50 years of Nanaimo bathtub racing told through new book filled with photographs, stories
Race featuring vessels that are part speedboat, part bathtub is the most famous bathtub contest in the world
A Vancouver Island man has written a book covering almost 50 years of a Nanaimo-based bathtub racing competition that once had a race route that stretched all the way across the Strait of Georgia and today features "high-tech" vessels that are a combination of speedboat and bathtub.
Kevin Saunders' book 50 Years of Bathtub Racing is full of black and white and colour images of the World Championship Bathtub Race, as well as stories of the many characters who have been involved or participated over the years.
One of the main characters is the late Frank Ney, who was mayor of Nanaimo when the race first began in 1967.
The pirate mayor of Nanaimo
A big supporter of the event, Ney was known to go around town dressed as a pirate to promote the event.
At that time the race was held as part of Vancouver's annual Sea Festival, and participants raced from Nanaimo to Kitsilano Beach in Vancouver.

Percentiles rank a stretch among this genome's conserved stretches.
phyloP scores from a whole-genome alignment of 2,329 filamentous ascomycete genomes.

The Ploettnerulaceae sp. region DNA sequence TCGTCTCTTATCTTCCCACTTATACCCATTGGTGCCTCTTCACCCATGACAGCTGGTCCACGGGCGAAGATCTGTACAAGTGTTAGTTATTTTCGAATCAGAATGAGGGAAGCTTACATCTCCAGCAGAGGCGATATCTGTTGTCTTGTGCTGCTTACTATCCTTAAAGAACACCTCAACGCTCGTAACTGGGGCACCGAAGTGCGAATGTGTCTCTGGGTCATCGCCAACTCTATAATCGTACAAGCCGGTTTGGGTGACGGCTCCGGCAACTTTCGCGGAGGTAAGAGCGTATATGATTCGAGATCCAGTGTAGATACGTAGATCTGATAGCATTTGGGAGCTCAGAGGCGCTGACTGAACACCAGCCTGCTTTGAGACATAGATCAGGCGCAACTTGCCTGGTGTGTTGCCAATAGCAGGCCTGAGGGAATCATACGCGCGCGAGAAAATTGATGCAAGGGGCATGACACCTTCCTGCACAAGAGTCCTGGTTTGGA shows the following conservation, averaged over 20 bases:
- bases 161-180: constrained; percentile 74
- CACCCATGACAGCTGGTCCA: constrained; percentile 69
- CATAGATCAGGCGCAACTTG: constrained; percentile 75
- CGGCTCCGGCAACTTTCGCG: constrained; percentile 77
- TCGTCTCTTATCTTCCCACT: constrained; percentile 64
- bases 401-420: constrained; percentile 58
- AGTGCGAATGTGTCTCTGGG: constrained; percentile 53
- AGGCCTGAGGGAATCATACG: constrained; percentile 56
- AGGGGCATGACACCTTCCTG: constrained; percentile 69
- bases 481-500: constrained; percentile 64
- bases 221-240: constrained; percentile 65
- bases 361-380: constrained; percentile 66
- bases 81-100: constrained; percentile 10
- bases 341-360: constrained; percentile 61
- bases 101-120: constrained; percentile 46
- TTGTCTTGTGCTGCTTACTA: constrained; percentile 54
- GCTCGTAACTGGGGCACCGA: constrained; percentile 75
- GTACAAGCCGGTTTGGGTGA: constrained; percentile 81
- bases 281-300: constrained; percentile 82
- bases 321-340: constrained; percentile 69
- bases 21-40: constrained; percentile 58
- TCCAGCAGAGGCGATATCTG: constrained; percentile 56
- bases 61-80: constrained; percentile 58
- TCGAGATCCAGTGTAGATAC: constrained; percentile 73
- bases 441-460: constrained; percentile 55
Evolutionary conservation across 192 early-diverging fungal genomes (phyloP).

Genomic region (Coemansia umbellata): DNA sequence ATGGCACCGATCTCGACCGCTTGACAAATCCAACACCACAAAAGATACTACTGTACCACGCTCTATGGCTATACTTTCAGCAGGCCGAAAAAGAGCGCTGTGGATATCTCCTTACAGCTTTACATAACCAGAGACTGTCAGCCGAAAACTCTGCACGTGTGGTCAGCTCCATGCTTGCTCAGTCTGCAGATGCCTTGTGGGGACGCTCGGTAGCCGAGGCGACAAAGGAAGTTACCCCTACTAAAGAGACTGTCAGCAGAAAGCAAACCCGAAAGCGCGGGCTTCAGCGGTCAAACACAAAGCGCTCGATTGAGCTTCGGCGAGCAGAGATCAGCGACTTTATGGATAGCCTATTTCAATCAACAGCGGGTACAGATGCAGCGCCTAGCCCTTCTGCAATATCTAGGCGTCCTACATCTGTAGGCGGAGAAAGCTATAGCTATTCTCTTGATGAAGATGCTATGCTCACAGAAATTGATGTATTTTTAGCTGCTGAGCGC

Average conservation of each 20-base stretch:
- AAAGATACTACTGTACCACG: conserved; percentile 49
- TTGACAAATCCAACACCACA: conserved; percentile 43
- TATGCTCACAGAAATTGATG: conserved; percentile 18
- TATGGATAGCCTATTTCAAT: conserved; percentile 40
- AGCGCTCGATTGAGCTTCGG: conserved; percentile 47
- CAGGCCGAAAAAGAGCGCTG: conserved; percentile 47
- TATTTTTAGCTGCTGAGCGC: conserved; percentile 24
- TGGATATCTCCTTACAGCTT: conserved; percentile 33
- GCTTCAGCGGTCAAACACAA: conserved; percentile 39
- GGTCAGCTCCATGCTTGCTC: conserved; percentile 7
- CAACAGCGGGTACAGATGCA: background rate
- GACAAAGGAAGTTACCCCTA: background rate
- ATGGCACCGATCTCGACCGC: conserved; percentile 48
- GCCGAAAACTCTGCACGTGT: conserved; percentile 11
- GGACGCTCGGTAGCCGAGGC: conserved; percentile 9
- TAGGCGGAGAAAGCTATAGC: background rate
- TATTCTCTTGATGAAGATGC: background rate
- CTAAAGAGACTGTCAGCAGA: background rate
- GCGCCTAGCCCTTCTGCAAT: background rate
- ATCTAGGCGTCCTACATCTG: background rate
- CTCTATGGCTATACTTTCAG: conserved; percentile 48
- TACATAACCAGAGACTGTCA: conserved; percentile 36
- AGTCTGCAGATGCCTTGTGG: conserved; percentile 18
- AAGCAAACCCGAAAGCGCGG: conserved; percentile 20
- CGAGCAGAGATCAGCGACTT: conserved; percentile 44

"Back in those days a lot of it was whatever these people threw together to race," Saunders told All Points West.
"It was a lot of backyard specials as they called them — the bathtub with a piece of plywood or whatever flotation, and the engine strapped on."
'Old silly bathtubs'
Since the middle of the 1990s the race course has ended in Departure Bay instead, and Saunders said the vessels being raced have transformed from "old silly bathtubs" to "high-tech speedboats"
He said that it was the involvement of Australian participants who first came across the race in the early 1970s and late 1980s that revolutionized the sport with their designs for the vessels.
The 2016 Nanaimo Marine Festival & World Championship Bathtub Races will be held Thursday, July 21 to Sunday, July 24 at Maffeo Sutton Park. This year is the 50th year of the race.
Saunders, who has participated in it since 2006 and won the modified class category in 2013, said the competition has stressed safety since it was first founded by Glen Galloway.
He does remember one year however in the late 1980s where the weather was so rough that only five tubs out of more than 60 made it all the way across the Strait of Georgia.
"It was one of the longest recorded races on the books," Saunders said.
"The winning time was I think over the three-hour mark, which is unusual, because usually the first tubs are at the finish line in an hour 15 [minutes], or an hour and a half."
With files from CBC'S All Points West
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